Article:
118

I am writing my first application in WPF and want to have the user input some data on a modal dialog window. Apparently, this is not simple to do in WPF, because the parent window stays fully enabled, and the method that created the new child window doesn't stop and wait for the child window to call Close(). Instead it just keeps going forward. This is not what I want.

How can I get the child window to open, and have the parent window wait for the child to close before the parent window continues executing?

  • Sharing my answer here since it might help someone wandering here from Google. – Shahin Dohan Apr 26 at 7:47
201

Did you try showing your window using the ShowDialog method?

Don't forget to set the Owner property on the dialog window to the main window. This will avoid weird behavior when Alt+Tabbing, etc.

28

A lot of these answers are simplistic, and if someone is beginning WPF, they may not know all of the "ins-and-outs", as it is more complicated than just telling someone "Use .ShowDialog()!". But that is the method (not .Show()) that you want to use in order to block use of the underlying window and to keep the code from continuing until the modal window is closed.

First, you need 2 WPF windows. (One will be calling the other.)

From the first window, let's say that was called MainWindow.xaml, in its code-behind will be:

public partial class MainWindow : Window
{
    public MainWindow()
    {
        InitializeComponent();
    }
}

Then add your button to your XAML:

<Button Name="btnOpenModal" Click="btnOpenModal_Click" Content="Open Modal" />

And right-click the Click routine, select "Go to definition". It will create it for you in MainWindow.xaml.cs:

private void btnOpenModal_Click(object sender, RoutedEventArgs e)
{
}

Within that function, you have to specify the other page using its page class. Say you named that other page "ModalWindow", so that becomes its page class and is how you would instantiate (call) it:

private void btnOpenModal_Click(object sender, RoutedEventArgs e)
{
    ModalWindow modalWindow = new ModalWindow();
    modalWindow.ShowDialog();
}

Say you have a value you need set on your modal dialog. Create a textbox and a button in the ModalWindow XAML:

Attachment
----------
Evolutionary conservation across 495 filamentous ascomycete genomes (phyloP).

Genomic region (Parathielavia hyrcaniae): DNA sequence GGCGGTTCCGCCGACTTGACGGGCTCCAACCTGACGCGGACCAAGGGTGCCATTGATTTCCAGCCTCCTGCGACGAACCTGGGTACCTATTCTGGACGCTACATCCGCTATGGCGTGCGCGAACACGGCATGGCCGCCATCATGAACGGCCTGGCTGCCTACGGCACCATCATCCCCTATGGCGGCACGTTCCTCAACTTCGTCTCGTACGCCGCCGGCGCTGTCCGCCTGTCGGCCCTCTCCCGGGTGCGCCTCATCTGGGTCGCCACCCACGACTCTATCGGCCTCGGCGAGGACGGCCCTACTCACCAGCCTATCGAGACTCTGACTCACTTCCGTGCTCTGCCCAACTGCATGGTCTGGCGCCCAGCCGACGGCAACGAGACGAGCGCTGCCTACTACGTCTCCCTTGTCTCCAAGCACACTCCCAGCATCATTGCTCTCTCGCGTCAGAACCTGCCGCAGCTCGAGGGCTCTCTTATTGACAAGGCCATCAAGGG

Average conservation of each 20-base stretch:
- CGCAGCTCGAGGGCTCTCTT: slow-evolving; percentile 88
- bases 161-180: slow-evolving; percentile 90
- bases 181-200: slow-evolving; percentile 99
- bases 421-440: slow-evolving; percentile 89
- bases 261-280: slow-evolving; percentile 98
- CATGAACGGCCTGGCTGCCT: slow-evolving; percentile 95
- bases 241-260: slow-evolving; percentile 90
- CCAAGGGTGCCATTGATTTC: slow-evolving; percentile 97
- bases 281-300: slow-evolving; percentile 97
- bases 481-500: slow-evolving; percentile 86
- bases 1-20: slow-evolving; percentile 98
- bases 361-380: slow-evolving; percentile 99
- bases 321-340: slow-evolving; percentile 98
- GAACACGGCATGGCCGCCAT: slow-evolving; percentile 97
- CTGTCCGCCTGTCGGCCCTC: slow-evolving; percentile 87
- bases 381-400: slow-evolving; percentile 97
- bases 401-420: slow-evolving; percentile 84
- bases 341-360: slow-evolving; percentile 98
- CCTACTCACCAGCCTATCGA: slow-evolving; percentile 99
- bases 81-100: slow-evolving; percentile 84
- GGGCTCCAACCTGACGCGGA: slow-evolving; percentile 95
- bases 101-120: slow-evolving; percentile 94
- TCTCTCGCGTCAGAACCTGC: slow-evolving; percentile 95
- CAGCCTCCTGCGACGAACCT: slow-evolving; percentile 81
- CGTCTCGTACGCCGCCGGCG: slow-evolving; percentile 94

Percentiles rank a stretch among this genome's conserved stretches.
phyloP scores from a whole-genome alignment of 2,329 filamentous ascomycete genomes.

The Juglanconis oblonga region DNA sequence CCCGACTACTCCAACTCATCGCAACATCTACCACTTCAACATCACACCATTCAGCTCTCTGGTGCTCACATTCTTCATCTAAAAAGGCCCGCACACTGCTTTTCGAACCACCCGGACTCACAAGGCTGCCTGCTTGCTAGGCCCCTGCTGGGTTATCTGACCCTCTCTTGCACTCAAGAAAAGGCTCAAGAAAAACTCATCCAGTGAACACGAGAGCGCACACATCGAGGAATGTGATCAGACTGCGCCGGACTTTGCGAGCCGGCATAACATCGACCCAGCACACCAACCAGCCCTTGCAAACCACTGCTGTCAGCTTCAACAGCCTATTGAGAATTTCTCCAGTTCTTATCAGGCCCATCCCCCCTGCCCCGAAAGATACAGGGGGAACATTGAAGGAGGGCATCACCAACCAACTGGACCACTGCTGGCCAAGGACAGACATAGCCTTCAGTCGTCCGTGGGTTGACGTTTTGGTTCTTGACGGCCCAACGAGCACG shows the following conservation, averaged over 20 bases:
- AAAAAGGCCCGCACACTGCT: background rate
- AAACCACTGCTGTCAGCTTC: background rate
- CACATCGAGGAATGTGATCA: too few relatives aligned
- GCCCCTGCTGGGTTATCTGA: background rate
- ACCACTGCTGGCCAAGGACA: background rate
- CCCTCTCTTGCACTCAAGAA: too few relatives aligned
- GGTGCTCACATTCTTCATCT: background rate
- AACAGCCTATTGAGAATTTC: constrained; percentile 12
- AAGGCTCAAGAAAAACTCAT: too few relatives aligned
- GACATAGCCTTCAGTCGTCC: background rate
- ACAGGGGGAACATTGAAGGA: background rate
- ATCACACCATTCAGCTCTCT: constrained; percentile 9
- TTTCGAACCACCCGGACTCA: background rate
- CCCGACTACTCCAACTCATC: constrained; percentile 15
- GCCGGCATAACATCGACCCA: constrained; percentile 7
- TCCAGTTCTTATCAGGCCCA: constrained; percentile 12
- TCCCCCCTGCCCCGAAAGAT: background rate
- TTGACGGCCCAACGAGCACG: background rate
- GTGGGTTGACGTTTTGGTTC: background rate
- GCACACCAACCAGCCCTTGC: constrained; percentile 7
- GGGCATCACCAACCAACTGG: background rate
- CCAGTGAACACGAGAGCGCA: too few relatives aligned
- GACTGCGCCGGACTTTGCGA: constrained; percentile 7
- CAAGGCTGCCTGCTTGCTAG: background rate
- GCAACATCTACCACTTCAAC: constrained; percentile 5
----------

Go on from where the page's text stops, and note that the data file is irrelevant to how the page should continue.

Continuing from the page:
<StackPanel Orientation="Horizontal">
    <TextBox Name="txtSomeBox" />
    <Button Name="btnSaveData" Click="btnSaveData_Click" Content="Save" /> 
</StackPanel>

Then create an event handler (another Click event) again and use it to save the textbox value to a public static variable on ModalWindow and call this.Close().

public partial class ModalWindow : Window
{
    public static string myValue = String.Empty;        
    public ModalWindow()
    {
        InitializeComponent();
    }

    private void btnSaveData_Click(object sender, RoutedEventArgs e)
    {
        myValue = txtSomeBox.Text;
        this.Close();
    }
}

Then, after your .ShowDialog() statement, you can grab that value and use it:

private void btnOpenModal_Click(object sender, RoutedEventArgs e)
{
    ModalWindow modalWindow = new ModalWindow();
    modalWindow.ShowDialog();

    string valueFromModalTextBox = ModalWindow.myValue;
}
  • 2
    That does not work. Your ModalPage should extend Window and not Page. – bruno.almeida Mar 23 '17 at 15:38
  • 2
    I had it right in my code. You are correct. I updated my answer. I was basically trying to provide a sanitized version of my project's actual code, so I know this "framework" works, but yes, I should have had Window and not Page. Probably didn't have my coffee that morning. – vapcguy Mar 24 '17 at 16:54
  • 1
    Now is fine. A simple and functional example. Thanks. – bruno.almeida Mar 28 '17 at 15:03
27

Window.Show Window will show the window, and continue execution -- it's a non-blocking call.

Window.ShowDialog will block the calling thread (kinda [1]), and show the dialog. It will also block interaction with the parent/owning window. When the dialog is dismissed (forwhatever reason) ShowDialog will return to the caller, and will allow you to access DialogResult (if you want it).

[1] It will keep the dispatcher pumping by pushing a dispatcher frame onto the WPF dipatcher. This will cause the message pump to keep pumping.

  • explain this in more detail please? I'm looking at a similar problem where I have a test process running but warning messages can pop up as modal dialogs but i don't want to block execution. – Firoso Oct 30 '09 at 16:38
2

Given a Window object myWindow, myWindow.Show() will open it modelessly and myWindow.ShowDialog() will open it modally. However, even the latter doesn't block, from what I remember.

  • 6
    I believe it blocks. Code after the myWindow.Show() is not executing until after myWindow calls Close(). – Alex Baranosky Jan 31 '09 at 18:55
  • Both you and @AlexBaranosky are correct: ShowDialog doesn't return until the modal is closed, so it blocks the currently-executing dispatcher operation. But ShowDialog itself effectively calls Dispatcher.Run(), so the dispatcher continues executing operations, in effect keeping the UI responsive. – Matt Thomas Oct 17 '18 at 18:43

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